Wednesday, August 11, 2010

Is there anyone here who longs for life ... (psalm 33)

I returned last night from a wonderful gathering of Benedictine women who were taking up the question of vocation ministry. I was asked to serve as a member of a round table discussion that would stimulate thought/reflection as well as engage in dialogue with this particular Benedictine community of women. The time spent in preparation with the other vocation directors, as well as the conversation with the community, touched in me a genuine love for Benedictine monastic life. There is a desire to find ways to not only invite but also engage and companion women into the multiple layers of discernment that would give greater clarity in responding to God’s call.

As I was reflecting, I kept returning to a DVD I saw this summer called The Drummer. Here is the piece that came back to me (there is much more to the story). A young man who by profession is a member of a rock band ends up in hiding in Taiwan. He misses his drumming. One day he and his uncle are climbing the mountain terrain when the young man hears a faint sound. He follows the sound to a group of Zen drummers. For some time this young man simply watches from a distance. Eventually, he approaches the group and introduces himself as a drummer and expresses his desire to drum with this group. He shows the community his skill and they smile politely. The sound and music of the drum is what they have in common. If the young man is to join this group of Zen drummers, he needs to adopt a new way of being, a discipline essential to the Zen way. The discipline is a means of discovery of one’s true self. This seemingly burdensome way frees the young man to bring his whole being into the drumming and in relationship to the other Zen drummers. Again I want to say there is much more to this story.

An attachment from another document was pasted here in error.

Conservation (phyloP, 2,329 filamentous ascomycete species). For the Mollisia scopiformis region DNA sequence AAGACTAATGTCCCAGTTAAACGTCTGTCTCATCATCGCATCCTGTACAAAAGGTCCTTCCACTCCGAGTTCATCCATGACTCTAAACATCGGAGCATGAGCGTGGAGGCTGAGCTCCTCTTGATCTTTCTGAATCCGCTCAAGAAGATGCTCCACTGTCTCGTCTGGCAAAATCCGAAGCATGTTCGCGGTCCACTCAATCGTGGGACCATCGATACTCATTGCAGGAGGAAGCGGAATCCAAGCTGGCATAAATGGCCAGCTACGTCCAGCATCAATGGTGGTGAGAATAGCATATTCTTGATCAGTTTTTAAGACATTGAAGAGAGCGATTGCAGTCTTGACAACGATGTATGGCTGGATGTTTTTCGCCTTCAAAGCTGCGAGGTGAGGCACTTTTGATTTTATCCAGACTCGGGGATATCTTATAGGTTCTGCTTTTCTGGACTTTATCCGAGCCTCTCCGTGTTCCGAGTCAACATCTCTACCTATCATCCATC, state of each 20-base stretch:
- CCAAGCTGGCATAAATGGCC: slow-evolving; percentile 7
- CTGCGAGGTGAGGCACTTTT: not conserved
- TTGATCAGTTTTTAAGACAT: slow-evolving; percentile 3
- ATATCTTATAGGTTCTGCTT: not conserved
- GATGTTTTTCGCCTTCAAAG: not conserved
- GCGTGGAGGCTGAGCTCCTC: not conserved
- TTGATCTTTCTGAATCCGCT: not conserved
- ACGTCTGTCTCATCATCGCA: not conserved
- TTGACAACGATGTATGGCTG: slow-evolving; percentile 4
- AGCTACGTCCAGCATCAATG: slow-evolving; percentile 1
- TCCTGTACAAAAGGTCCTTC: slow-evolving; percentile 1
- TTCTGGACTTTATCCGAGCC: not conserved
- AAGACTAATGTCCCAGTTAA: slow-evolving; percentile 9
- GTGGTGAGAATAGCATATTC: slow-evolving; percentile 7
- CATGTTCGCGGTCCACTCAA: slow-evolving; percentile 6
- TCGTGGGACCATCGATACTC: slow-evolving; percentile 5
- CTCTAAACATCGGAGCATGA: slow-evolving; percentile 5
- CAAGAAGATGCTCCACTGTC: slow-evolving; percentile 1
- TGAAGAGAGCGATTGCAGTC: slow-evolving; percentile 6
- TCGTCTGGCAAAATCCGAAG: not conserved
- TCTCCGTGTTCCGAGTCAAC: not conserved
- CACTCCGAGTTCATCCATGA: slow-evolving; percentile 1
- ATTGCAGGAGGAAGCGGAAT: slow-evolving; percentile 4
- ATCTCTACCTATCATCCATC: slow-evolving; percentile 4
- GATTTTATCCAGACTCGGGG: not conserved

So, how might these two experiences dialogue around abiding truths? First, I see in the Benedictine way of life, as in the Zen way, a long heritage of meaning and intentionality. Discipline gifts the student of life with a greater freedom to learn the more of oneself and one's relationship to the other and all things. Discipline is the unifying experience of the community. The seeker is often one who for a time peers into the life from a safe distance. The seeker observes and listens to the dynamic exchange of the group. It is the longing that is deep within the human spirit that prods one to risk entrance into this way of being. The way into this life takes time and there are no shortcuts. The cost is a surrender of the clutter that fills our space, externally and internally, so that in the emptiness and silence one can be filled with one’s original blessing, one’s original call to holiness.

original photo of drumming available at:


  1. Thank you for this story about the drummer. I'm going to be a student at St. John's this fall and have been following your blog for a little while and this story really resonates with me and what's put me on the way to St. John's. Thanks for the blog in general - a neat little peak into your lives - and for this post, too, specifically: a real blessing to me!

  2. So nice of you to post that comment, "Anonymous Johnnie"! Welcome to CSB/SJU. If you'd like to receive our monthly e-newsletter, send your e-mail to It will keep you up on what's going on at the monastery.

  3. I know a young gal who is at the moment lost. As I watch her in her struggles, I see a glimmer of desire. She was abandoned by her mother (who is long-time meth addict) at a young age. Today, at 18 years of age she is so filled with an unquenchable searching. She knows her pain but never takes the move to bring her closer to her desires. Her fears and angst keeps her at a distance, always longing for what she believes she cannot have or does not deserve. She does not take the risk or give herself permission to want. Reading today's prayer blog (Psalm 33) helps name what I have seen in this young gal. But yet, it saddens me because I know what peace feels like when risk is taken. Helpless, I can only feel the young gal's pain because I cannot give what she so desperately desires. I can only stand at a distance and pray. Somehow, that doesn't seem to be enough.